31. FWIW, I had trouble coming up witha fair way to grade my religion class last summer. Here’s what I came up with.

  32. Kristine and Pris, very nice, thank you, and very surprising. I so enjoy the bloggernacle and worry about offending, even more so after I’ve lost my temper. So it’s nice to know I haven’t pissed off the whole blogging world.

    I am constantly amused, amazed, and refreshed by the wit and intellect I find here. I think it’s helping to fend off my impending senility. You guys could consider it service hours.

  33. Sorry JMW, but I think Green sounds like a good professor.

    I had a lot of excellent professors at BYU, spread throughout the German, History, and Spanish departments. Some of them weren’t exactly publishing much, but they were genuinely good teachers of their subject matter. Others published plenty, or at least enough, and were still great influences, both intellectually and personally. I really like Jamie Lyon, for example. The best professor I’ve ever had was Paul E. Kerry when he was at BYU (he’s now at Cambridge). He focused entirely on the substance of your thought and put the effort in to help you first understand some concept (his field was intellectual history) and then incorporate it in your own writing/theories. I had never published until I had a few classes from him under my belt and could better see the “Force”–or the lines that connect everything together (you might be able to tell that he wasn’t much of a post-modernist). His tutelage helped me realize my own potential that was there the whole time but was untapped because of intellectual shortcuts and formalities (such as turning in a paper on time!) that had become habits that inhibited substantive thought. He also put a lot of effort into helping students make post-graduate arrangements, such as grad school applications, considerations of academic direction and projects, etc. He is also genuinely friendly and concerned as an individual. He is a rare catch as far as professors go. BYU will be losing a lot if he does not return from Cambridge.

  34. Considering Paul Kerry, I can’t think of any professor at BYU who influenced me as much as he did. Definitely an academic with his head in the clouds but his feet firmly planted both in reality and in good gospel sod. I’ve never seen such good mentoring and such care for individual students and helping them reach their full potential. But we are getting side-tracked here.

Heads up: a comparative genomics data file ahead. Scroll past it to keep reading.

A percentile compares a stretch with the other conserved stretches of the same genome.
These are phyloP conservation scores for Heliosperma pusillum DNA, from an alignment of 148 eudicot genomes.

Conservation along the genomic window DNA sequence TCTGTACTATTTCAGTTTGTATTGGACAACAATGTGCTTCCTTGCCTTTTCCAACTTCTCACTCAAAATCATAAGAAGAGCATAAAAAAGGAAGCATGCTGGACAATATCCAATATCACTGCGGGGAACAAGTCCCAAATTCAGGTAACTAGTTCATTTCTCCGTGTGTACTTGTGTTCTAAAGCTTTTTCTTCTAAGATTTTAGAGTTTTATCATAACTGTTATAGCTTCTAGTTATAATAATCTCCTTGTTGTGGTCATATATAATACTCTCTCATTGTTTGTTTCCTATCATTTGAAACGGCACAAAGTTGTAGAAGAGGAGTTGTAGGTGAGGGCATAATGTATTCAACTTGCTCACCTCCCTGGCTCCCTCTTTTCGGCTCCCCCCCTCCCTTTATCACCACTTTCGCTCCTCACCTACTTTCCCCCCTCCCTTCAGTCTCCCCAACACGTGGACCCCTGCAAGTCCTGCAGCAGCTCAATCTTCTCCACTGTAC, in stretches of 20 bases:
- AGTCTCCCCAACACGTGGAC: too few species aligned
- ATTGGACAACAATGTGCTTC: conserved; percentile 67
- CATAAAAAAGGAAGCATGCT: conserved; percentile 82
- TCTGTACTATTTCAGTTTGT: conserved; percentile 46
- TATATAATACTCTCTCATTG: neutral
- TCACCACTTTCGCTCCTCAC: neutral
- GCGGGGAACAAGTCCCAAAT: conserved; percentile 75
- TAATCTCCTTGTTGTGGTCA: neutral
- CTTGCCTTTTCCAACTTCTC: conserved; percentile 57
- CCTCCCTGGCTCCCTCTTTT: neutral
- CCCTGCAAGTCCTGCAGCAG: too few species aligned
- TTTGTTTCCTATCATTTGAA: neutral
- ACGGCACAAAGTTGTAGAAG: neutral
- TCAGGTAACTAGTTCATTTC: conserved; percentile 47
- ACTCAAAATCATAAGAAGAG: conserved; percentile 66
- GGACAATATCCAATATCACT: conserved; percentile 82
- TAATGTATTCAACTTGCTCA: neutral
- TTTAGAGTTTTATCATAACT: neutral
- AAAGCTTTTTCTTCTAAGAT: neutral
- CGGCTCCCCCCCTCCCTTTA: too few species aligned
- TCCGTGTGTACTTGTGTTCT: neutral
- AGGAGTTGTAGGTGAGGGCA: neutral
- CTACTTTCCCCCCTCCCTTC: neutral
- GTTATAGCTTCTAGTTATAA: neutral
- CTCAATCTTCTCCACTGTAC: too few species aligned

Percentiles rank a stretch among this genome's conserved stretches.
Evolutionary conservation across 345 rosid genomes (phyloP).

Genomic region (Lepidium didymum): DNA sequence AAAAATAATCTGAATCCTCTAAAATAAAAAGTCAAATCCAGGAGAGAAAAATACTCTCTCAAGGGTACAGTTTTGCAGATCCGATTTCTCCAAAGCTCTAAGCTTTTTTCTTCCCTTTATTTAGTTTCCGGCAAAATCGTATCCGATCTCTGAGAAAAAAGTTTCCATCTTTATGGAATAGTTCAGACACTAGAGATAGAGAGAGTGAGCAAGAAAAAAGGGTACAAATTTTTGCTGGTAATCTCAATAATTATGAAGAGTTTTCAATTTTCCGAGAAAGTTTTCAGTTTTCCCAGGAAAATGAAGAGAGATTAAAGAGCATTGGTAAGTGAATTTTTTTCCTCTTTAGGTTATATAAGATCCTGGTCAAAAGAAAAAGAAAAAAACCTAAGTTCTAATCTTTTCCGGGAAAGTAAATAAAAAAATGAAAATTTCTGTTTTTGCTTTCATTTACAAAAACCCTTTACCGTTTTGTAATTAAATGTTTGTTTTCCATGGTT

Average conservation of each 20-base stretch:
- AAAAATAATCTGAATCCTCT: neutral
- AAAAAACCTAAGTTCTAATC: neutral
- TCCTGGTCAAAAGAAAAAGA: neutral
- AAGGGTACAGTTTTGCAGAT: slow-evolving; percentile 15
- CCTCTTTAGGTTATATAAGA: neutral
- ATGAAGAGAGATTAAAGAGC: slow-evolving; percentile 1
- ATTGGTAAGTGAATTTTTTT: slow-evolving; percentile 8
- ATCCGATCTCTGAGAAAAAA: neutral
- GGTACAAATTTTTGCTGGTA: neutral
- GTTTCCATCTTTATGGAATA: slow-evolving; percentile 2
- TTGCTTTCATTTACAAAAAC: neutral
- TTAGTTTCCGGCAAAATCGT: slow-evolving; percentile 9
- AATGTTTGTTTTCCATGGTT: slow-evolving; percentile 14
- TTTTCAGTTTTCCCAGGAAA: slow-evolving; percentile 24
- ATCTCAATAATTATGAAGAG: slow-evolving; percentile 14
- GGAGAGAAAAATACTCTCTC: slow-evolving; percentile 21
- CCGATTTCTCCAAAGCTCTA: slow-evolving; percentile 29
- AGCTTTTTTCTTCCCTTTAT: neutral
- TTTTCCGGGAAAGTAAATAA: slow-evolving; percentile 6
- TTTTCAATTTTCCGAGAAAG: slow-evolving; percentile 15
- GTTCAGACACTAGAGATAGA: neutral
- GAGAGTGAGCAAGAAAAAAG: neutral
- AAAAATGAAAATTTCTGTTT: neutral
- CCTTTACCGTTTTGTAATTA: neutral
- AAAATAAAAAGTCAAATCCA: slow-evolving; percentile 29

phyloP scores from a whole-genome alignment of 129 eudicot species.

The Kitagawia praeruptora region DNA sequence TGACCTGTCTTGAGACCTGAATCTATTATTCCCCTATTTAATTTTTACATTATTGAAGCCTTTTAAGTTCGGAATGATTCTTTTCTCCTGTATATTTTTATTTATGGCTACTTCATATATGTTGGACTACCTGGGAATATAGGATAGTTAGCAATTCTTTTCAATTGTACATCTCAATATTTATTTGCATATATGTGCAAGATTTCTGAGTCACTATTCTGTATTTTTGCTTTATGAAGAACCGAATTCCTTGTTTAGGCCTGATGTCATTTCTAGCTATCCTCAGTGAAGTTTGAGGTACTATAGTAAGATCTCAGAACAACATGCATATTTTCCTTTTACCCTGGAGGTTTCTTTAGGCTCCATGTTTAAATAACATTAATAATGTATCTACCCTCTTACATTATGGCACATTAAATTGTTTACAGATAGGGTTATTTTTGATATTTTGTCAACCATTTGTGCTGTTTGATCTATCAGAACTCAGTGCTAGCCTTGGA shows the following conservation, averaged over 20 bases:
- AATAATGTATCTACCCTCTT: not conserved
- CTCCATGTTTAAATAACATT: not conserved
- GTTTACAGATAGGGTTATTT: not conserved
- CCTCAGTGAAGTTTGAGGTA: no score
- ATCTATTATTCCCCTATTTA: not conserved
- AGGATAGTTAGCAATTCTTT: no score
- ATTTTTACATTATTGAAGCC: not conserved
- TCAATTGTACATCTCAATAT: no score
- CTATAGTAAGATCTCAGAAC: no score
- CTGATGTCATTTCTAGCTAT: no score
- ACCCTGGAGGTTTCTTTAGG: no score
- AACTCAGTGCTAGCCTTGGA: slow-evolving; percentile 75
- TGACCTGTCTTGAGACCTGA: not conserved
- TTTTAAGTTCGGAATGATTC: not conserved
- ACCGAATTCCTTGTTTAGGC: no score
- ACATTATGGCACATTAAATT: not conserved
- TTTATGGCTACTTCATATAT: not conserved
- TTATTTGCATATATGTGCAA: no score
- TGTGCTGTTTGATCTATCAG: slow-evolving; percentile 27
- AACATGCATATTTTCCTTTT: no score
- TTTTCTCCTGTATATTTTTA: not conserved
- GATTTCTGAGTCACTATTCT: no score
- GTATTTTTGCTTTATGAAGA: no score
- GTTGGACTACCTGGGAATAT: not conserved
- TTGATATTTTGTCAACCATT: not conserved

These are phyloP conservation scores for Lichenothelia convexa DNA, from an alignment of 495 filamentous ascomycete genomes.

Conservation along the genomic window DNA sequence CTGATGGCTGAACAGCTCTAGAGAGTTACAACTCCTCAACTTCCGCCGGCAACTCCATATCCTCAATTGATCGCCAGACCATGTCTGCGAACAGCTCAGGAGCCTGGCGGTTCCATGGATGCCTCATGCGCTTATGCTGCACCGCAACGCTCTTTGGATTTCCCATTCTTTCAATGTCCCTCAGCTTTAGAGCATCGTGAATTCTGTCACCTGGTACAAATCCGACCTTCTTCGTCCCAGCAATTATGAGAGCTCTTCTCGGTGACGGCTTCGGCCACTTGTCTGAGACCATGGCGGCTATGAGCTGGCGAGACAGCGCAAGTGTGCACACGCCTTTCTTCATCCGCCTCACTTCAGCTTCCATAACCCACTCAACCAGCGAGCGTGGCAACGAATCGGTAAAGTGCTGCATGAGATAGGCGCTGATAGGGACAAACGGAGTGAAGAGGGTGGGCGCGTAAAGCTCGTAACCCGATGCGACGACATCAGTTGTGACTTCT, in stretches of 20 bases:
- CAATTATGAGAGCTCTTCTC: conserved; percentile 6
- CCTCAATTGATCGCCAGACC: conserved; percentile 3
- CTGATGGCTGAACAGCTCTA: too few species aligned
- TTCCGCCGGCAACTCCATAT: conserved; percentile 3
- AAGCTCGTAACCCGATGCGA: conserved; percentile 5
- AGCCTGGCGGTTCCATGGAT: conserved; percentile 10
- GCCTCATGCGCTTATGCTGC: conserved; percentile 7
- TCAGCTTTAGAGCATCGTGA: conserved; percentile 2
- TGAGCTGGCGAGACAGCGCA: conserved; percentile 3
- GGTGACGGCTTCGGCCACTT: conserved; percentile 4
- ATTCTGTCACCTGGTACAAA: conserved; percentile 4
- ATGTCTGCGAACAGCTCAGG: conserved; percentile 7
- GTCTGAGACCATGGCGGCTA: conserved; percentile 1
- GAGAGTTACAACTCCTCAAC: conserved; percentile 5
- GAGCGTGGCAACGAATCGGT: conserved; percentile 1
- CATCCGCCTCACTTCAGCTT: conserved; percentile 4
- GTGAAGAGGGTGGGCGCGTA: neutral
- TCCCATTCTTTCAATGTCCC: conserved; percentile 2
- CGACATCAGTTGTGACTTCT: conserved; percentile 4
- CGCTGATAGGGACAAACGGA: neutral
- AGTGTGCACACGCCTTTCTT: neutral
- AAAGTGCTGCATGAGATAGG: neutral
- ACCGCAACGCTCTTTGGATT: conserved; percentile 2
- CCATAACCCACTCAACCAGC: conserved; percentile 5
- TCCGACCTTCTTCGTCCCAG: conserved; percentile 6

35. Jordan, I like the sidetrack. I only had Anna Grotans for a year at BYU before she decamped for Ohio State, but that was enough to set the course for the next ten years of my life. Good advice is a precious commodity.

  36. JMW (#27): Small world, isn’t it? He is one of the main reasons why I take the Church seriously instead of just dismissing it. I can assure you, though, (and I can say this because I’ve never heard him speak ill of anyone), that everything he may have told you about me is a lie. But now my paranoia is acting up again and I need to go delete my temporary internet files and such…

    Ben (#32): Out of curiosity, how did the “15% notes” work out? I’ve had to do similar things (reaction papers) but never had to turn in notes (and never heard of anyone doing that). Was it effective? Students like it?

  37. Pris: Mixed, I’d say. It definitely let me see into the reading/thinking/response process of the students, and made them get their thoughts down on paper. And frankly, they came up with a few things I hadn’t thought of before. It let me know when a majority had misunderstood something, which happened several times.

    On the other hand, it took way too long for me to read and grade. Some of them would turn in 4-5 pages, and they happened to be the interesting ones to read, so every Friday I’d spend about 5 hours reading notes.

    Just for time constraints, I don’t think I’d do it quite that way again.

    I can’t remember specific student feedback about turning notes in.

  38. Jordan and John Fowles,

    Paul Kerry and I were in a BYU freshman ward together. I hadn’t seen him or even thought of him since then, but looking at the picture from your link, that’s him. I didn’t know him well, yet your descriptions of him as a professor match what he was like as a freshman. Minor interactions were unusually personal, in a good way. He cared about everyone. This is a wonderful quality for all of us to develop, but it seems especially valuable for a teacher.